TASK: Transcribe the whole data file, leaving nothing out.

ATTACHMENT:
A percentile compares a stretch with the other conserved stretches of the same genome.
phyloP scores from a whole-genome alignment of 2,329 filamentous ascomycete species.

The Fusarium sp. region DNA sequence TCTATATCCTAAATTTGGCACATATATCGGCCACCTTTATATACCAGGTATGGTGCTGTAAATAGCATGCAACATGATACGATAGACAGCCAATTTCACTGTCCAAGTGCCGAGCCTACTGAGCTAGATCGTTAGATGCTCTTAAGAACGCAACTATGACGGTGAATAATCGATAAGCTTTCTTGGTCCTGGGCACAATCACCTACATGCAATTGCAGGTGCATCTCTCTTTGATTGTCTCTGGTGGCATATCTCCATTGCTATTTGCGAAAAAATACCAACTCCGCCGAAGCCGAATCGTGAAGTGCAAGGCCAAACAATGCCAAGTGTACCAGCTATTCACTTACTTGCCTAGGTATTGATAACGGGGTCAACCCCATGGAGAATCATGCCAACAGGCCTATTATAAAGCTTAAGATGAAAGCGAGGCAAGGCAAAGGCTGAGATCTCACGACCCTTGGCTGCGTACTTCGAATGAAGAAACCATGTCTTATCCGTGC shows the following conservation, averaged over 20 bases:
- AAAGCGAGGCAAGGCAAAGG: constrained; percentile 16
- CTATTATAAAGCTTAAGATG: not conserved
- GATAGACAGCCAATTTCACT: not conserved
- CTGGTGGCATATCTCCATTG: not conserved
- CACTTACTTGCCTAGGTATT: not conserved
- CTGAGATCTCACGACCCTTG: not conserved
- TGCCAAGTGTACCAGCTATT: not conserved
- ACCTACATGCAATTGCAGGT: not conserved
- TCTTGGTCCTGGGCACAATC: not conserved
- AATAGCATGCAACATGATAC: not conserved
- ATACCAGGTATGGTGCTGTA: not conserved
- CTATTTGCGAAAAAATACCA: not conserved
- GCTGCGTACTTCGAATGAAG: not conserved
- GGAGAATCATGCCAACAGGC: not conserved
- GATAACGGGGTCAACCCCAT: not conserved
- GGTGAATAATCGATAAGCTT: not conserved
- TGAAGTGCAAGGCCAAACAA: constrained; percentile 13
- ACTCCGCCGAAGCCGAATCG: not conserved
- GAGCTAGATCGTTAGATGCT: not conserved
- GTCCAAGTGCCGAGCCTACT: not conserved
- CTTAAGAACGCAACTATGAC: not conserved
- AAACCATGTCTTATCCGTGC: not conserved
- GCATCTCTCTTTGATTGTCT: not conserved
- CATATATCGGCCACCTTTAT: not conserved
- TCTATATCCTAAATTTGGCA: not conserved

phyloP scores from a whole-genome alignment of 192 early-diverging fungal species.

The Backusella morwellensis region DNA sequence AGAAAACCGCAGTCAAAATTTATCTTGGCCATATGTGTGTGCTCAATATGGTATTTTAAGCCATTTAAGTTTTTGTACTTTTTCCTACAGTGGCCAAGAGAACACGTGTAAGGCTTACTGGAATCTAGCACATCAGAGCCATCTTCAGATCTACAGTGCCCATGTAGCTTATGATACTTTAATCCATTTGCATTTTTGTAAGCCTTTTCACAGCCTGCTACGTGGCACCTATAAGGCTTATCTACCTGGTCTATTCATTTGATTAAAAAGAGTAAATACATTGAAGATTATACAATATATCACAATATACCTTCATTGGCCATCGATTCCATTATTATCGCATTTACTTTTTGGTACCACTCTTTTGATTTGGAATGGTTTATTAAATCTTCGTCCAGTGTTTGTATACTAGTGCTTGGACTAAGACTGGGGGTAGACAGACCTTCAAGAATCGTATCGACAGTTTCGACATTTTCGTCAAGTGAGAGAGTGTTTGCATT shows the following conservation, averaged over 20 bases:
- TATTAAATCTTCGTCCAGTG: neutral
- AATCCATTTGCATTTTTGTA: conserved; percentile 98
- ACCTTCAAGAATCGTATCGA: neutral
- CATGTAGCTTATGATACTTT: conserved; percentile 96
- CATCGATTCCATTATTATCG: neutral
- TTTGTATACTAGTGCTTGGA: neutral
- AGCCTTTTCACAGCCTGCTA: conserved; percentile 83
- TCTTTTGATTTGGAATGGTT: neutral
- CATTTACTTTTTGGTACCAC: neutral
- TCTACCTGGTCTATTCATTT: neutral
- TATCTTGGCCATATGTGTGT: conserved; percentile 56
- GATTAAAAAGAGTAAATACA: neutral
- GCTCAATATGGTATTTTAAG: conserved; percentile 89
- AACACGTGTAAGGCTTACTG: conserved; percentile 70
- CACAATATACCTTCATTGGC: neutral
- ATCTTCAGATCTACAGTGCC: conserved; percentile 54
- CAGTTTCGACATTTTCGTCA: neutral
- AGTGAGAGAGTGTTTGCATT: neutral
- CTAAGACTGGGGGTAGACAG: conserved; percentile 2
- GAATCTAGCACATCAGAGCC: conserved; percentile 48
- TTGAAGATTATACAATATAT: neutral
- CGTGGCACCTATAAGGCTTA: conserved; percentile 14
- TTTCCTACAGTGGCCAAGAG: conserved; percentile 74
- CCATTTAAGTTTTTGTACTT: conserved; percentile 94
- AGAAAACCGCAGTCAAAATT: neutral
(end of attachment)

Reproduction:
A percentile compares a stretch with the other conserved stretches of the same genome.
phyloP scores from a whole-genome alignment of 2,329 filamentous ascomycete species.

The Fusarium sp. region DNA sequence TCTATATCCTAAATTTGGCACATATATCGGCCACCTTTATATACCAGGTATGGTGCTGTAAATAGCATGCAACATGATACGATAGACAGCCAATTTCACTGTCCAAGTGCCGAGCCTACTGAGCTAGATCGTTAGATGCTCTTAAGAACGCAACTATGACGGTGAATAATCGATAAGCTTTCTTGGTCCTGGGCACAATCACCTACATGCAATTGCAGGTGCATCTCTCTTTGATTGTCTCTGGTGGCATATCTCCATTGCTATTTGCGAAAAAATACCAACTCCGCCGAAGCCGAATCGTGAAGTGCAAGGCCAAACAATGCCAAGTGTACCAGCTATTCACTTACTTGCCTAGGTATTGATAACGGGGTCAACCCCATGGAGAATCATGCCAACAGGCCTATTATAAAGCTTAAGATGAAAGCGAGGCAAGGCAAAGGCTGAGATCTCACGACCCTTGGCTGCGTACTTCGAATGAAGAAACCATGTCTTATCCGTGC shows the following conservation, averaged over 20 bases:
- AAAGCGAGGCAAGGCAAAGG: constrained; percentile 16
- CTATTATAAAGCTTAAGATG: not conserved
- GATAGACAGCCAATTTCACT: not conserved
- CTGGTGGCATATCTCCATTG: not conserved
- CACTTACTTGCCTAGGTATT: not conserved
- CTGAGATCTCACGACCCTTG: not conserved
- TGCCAAGTGTACCAGCTATT: not conserved
- ACCTACATGCAATTGCAGGT: not conserved
- TCTTGGTCCTGGGCACAATC: not conserved
- AATAGCATGCAACATGATAC: not conserved
- ATACCAGGTATGGTGCTGTA: not conserved
- CTATTTGCGAAAAAATACCA: not conserved
- GCTGCGTACTTCGAATGAAG: not conserved
- GGAGAATCATGCCAACAGGC: not conserved
- GATAACGGGGTCAACCCCAT: not conserved
- GGTGAATAATCGATAAGCTT: not conserved
- TGAAGTGCAAGGCCAAACAA: constrained; percentile 13
- ACTCCGCCGAAGCCGAATCG: not conserved
- GAGCTAGATCGTTAGATGCT: not conserved
- GTCCAAGTGCCGAGCCTACT: not conserved
- CTTAAGAACGCAACTATGAC: not conserved
- AAACCATGTCTTATCCGTGC: not conserved
- GCATCTCTCTTTGATTGTCT: not conserved
- CATATATCGGCCACCTTTAT: not conserved
- TCTATATCCTAAATTTGGCA: not conserved

phyloP scores from a whole-genome alignment of 192 early-diverging fungal species.

The Backusella morwellensis region DNA sequence AGAAAACCGCAGTCAAAATTTATCTTGGCCATATGTGTGTGCTCAATATGGTATTTTAAGCCATTTAAGTTTTTGTACTTTTTCCTACAGTGGCCAAGAGAACACGTGTAAGGCTTACTGGAATCTAGCACATCAGAGCCATCTTCAGATCTACAGTGCCCATGTAGCTTATGATACTTTAATCCATTTGCATTTTTGTAAGCCTTTTCACAGCCTGCTACGTGGCACCTATAAGGCTTATCTACCTGGTCTATTCATTTGATTAAAAAGAGTAAATACATTGAAGATTATACAATATATCACAATATACCTTCATTGGCCATCGATTCCATTATTATCGCATTTACTTTTTGGTACCACTCTTTTGATTTGGAATGGTTTATTAAATCTTCGTCCAGTGTTTGTATACTAGTGCTTGGACTAAGACTGGGGGTAGACAGACCTTCAAGAATCGTATCGACAGTTTCGACATTTTCGTCAAGTGAGAGAGTGTTTGCATT shows the following conservation, averaged over 20 bases:
- TATTAAATCTTCGTCCAGTG: neutral
- AATCCATTTGCATTTTTGTA: conserved; percentile 98
- ACCTTCAAGAATCGTATCGA: neutral
- CATGTAGCTTATGATACTTT: conserved; percentile 96
- CATCGATTCCATTATTATCG: neutral
- TTTGTATACTAGTGCTTGGA: neutral
- AGCCTTTTCACAGCCTGCTA: conserved; percentile 83
- TCTTTTGATTTGGAATGGTT: neutral
- CATTTACTTTTTGGTACCAC: neutral
- TCTACCTGGTCTATTCATTT: neutral
- TATCTTGGCCATATGTGTGT: conserved; percentile 56
- GATTAAAAAGAGTAAATACA: neutral
- GCTCAATATGGTATTTTAAG: conserved; percentile 89
- AACACGTGTAAGGCTTACTG: conserved; percentile 70
- CACAATATACCTTCATTGGC: neutral
- ATCTTCAGATCTACAGTGCC: conserved; percentile 54
- CAGTTTCGACATTTTCGTCA: neutral
- AGTGAGAGAGTGTTTGCATT: neutral
- CTAAGACTGGGGGTAGACAG: conserved; percentile 2
- GAATCTAGCACATCAGAGCC: conserved; percentile 48
- TTGAAGATTATACAATATAT: neutral
- CGTGGCACCTATAAGGCTTA: conserved; percentile 14
- TTTCCTACAGTGGCCAAGAG: conserved; percentile 74
- CCATTTAAGTTTTTGTACTT: conserved; percentile 94
- AGAAAACCGCAGTCAAAATT: neutral